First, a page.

On the first day of trial the Bank moved for summary judgment on the ground that it had not been a supplier of funds. After appellant submitted an offer of proof as

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directed by the trial court, the court granted the motion. It held that the Bank, having only acted as agent for the participating banks in arranging for loans to Builders, had not supplied funds. It further held that the Bank had not supplied funds by honoring Builders' temporary overdrafts. The government now appeals from the judgment entered for the Bank.

Effect of the Pretrial Order

Appellant argues that it was error for the trial court to award judgment to the Bank on a theory which was not included among the Bank's contentions in the pretrial order and was at variance with the agreed facts stated in that order. 2

Rule 16, Fed.R.Civ.P., states in relevant part:

The court shall make an order which recites the action taken at the (pretrial) conference ... and the agreements made by the parties as to any of the matters considered, and which limits the issues for trial to those not disposed of by admissions or agreements of counsel; and such order when entered controls the subsequent course of the action, unless modified at the trial to prevent manifest injustice. 3

Pretrial orders play a crucial role in implementing the purposes of the Federal Rules of Civil Procedure "to secure the just, speedy, and inexpensive determination of every action." F.R.Civ.P. 1. Unless pretrial orders are honored and enforced, the objectives of the pretrial conference to simplify issues and avoid unnecessary proof by obtaining admissions of fact will be jeopardized if not entirely nullified. 4 Accordingly, a party need offer no proof at trial as to matters agreed to in the order, nor may a party offer evidence or advance theories at the trial which are not included in the order or which contradict its terms. 5 Disregard of these principles would bring back the days of trial by ambush and discourage timely preparation by the parties for trial.

That is not to say that a pretrial order should not be liberally construed to permit evidence and theories at trial that can fairly be said to be embraced within its language. 6 But particular evidence or theories which are not at least implicitly included in the order are barred unless the order

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is first "modified to prevent manifest injustice." Fed.R.Civ.P. 16. 7

Neither evidence that the loans to Builders during the relevant period were made by others than the Bank nor the contention that the Bank did not supply funds to Builders could be said to be included in the pretrial order even under the most liberal construction; in fact, that evidence and that contention are plainly contrary to the terms of the order.

Under Rule 16, the trial court had authority to modify the pretrial order if in the court's discretion modification was determined to be necessary "to prevent manifest injustice." The court, however, did not purport to make a modification of the order before granting the Bank's motion for summary judgment. For the court to have properly exercised its discretion to modify the order, it would have hade to consider such factors as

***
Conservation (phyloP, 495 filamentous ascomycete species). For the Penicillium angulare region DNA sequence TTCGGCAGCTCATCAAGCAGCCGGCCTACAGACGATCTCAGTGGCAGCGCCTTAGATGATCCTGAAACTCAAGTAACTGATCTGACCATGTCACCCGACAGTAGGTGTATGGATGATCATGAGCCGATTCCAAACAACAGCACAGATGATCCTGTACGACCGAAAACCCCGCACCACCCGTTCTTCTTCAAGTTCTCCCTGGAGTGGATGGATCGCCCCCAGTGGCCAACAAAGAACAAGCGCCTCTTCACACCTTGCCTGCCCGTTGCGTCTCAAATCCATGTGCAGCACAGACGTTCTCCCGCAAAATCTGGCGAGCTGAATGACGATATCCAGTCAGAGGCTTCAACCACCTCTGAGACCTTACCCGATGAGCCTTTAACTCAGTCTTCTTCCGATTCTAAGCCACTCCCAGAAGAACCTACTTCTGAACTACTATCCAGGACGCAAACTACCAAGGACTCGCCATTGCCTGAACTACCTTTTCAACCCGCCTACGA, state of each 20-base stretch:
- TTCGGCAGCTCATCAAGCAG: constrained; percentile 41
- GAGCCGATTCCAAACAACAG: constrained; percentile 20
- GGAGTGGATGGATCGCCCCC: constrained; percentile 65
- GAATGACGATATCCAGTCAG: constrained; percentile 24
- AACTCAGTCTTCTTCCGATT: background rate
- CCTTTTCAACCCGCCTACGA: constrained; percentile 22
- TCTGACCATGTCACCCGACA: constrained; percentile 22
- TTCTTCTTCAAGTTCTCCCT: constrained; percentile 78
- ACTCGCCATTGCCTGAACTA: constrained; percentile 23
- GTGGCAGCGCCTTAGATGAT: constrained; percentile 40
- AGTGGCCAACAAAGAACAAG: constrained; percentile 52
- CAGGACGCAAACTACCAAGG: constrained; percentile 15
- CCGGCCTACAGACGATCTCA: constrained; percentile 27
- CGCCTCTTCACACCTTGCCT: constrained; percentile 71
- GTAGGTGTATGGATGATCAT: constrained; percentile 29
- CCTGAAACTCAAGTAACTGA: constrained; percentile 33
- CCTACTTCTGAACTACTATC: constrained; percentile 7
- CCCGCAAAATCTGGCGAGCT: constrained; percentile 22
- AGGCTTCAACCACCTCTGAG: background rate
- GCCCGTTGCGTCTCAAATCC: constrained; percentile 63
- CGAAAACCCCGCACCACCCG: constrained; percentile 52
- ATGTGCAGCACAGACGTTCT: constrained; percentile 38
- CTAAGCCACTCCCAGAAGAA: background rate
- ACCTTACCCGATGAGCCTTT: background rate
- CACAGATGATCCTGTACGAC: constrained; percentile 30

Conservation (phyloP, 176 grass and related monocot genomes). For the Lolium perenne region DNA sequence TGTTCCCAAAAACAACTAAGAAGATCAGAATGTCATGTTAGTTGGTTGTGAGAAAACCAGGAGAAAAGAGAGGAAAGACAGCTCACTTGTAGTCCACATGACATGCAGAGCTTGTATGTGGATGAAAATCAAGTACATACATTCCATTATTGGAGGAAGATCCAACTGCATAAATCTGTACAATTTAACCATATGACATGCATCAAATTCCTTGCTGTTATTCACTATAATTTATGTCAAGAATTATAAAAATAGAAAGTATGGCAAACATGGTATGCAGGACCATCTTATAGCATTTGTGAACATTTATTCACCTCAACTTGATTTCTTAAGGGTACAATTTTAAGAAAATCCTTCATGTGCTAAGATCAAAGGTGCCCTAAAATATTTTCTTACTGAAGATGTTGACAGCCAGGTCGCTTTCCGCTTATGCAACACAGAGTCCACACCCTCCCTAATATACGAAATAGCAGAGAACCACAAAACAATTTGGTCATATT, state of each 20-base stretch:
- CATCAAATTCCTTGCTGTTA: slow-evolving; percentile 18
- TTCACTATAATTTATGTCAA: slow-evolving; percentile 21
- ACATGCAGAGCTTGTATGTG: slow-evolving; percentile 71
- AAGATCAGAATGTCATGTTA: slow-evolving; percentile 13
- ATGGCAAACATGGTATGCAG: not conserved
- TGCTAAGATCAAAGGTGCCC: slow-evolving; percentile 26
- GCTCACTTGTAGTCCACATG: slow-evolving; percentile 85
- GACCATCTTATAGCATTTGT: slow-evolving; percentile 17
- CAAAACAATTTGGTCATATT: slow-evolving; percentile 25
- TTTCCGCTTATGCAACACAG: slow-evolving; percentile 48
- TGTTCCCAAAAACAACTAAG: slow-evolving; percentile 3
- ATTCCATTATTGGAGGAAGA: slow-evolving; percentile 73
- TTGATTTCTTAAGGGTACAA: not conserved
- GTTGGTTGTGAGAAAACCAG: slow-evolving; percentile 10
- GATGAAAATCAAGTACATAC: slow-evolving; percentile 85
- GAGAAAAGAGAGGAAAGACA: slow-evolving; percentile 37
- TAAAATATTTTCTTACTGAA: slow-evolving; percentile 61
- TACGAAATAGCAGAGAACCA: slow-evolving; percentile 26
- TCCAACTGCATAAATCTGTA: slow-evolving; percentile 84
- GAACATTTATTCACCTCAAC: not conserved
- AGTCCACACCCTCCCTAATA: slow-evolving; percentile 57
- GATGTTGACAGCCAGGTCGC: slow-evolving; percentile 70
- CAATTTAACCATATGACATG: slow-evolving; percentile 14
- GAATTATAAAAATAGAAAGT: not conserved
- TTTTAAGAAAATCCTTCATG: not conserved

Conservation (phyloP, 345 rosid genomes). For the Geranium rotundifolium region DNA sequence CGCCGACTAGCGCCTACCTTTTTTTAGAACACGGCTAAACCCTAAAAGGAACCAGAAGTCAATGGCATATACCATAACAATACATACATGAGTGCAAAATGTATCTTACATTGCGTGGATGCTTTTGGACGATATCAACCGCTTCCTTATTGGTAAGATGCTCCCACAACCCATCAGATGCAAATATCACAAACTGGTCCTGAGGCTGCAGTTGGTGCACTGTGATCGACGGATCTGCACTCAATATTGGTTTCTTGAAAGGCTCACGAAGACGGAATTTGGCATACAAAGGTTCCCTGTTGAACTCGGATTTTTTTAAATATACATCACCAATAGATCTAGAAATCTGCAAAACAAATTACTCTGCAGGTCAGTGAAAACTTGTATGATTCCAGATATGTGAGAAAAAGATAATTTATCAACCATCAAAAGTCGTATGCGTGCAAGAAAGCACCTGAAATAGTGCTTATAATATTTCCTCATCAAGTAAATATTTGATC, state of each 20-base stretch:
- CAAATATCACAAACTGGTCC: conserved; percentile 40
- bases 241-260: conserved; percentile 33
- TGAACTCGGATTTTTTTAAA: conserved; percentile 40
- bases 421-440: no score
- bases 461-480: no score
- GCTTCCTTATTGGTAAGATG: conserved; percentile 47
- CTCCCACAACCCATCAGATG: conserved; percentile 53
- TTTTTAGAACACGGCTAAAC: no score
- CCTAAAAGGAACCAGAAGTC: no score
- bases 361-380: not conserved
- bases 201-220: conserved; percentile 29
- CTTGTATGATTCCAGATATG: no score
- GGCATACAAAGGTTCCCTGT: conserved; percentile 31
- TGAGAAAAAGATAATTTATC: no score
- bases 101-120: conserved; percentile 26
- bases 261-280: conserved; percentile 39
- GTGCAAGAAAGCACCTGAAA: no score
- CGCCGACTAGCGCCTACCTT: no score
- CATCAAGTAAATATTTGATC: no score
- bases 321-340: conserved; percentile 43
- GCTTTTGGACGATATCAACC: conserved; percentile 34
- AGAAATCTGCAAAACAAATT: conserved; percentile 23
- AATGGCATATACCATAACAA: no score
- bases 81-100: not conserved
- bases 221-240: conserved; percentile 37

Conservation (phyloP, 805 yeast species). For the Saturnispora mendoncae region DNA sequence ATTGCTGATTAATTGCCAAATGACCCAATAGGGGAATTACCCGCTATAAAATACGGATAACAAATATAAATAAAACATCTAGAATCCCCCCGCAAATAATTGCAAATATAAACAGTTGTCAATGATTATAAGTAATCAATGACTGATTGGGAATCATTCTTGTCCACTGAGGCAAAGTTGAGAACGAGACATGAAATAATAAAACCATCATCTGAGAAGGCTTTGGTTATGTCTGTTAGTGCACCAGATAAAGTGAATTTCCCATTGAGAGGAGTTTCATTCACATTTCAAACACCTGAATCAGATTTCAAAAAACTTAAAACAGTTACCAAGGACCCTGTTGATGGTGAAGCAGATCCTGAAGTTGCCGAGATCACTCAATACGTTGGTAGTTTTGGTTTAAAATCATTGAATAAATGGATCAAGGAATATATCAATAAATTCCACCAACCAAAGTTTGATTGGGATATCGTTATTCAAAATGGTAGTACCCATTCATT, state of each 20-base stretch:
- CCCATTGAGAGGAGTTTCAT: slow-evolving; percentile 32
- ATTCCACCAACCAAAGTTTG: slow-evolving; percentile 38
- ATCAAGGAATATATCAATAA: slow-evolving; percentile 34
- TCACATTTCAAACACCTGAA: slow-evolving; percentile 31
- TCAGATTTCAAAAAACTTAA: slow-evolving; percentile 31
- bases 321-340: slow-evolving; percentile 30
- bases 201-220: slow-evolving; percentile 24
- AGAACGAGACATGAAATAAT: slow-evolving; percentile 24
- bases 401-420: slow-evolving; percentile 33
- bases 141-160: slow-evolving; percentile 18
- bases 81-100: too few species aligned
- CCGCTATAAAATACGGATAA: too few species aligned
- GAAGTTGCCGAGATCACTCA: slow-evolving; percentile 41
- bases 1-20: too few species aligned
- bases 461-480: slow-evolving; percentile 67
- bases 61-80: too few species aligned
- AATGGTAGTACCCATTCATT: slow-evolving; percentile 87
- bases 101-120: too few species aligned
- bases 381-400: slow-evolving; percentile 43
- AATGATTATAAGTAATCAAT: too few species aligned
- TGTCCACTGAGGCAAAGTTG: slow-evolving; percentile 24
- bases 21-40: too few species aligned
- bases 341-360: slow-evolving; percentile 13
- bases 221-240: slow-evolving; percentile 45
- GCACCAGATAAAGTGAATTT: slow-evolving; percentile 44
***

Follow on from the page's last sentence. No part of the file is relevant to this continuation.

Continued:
(1) the degree of prejudice to the Bank resulting from a failure to modify;

(2) the degree of prejudice to plaintiff from a modification;

(3) the impact of a modification at that stage of the litigation on the orderly and efficient conduct of the case; and

(4) the degree of willfulness, bad faith or inexcusable neglect on the part of the Bank. 8

Where, upon consideration of factors such as those, the court determines that refusal to allow a modification might result in injustice while allowance would cause no substantial injury to the opponent and no more than slight inconvenience to the court, a modification should ordinarily be allowed. 9 If necessary to prevent harm to the opponent, appropriate protective terms and conditions may be attached to the order allowing modification. 10 But where as here the court departs substantially from the order to the prejudice of a party without exercise of its discretion informed by consideration of the relevant factors, the judgment must be reversed.

Summary Judgment

Appellant further contends that the district court erred in granting summary judgment based on the record before it. Summary judgment may be granted only if it is demonstrated that there is no genuine dispute as to any material fact and the moving party is entitled to judgment as a matter of law. Fed.R.Civ.P. 56. An issue of fact affecting the outcome of the litigation requires a trial to resolve the parties' differing versions of the truth. Mutual Fund Investors, Inc. v. Putnam Management Co., 553 F.2d 620, 624 (9th Cir. 1977). All the evidence and the factual inferences to be drawn from the evidence must be construed in the light most favorable to the party opposing the motion. Id.

Section 3505(b) imposes liability on a "lender, surety, or other person" who "supplies funds to or for the account of an employer for the specific purpose of paying wages," with notice or knowledge that the employer...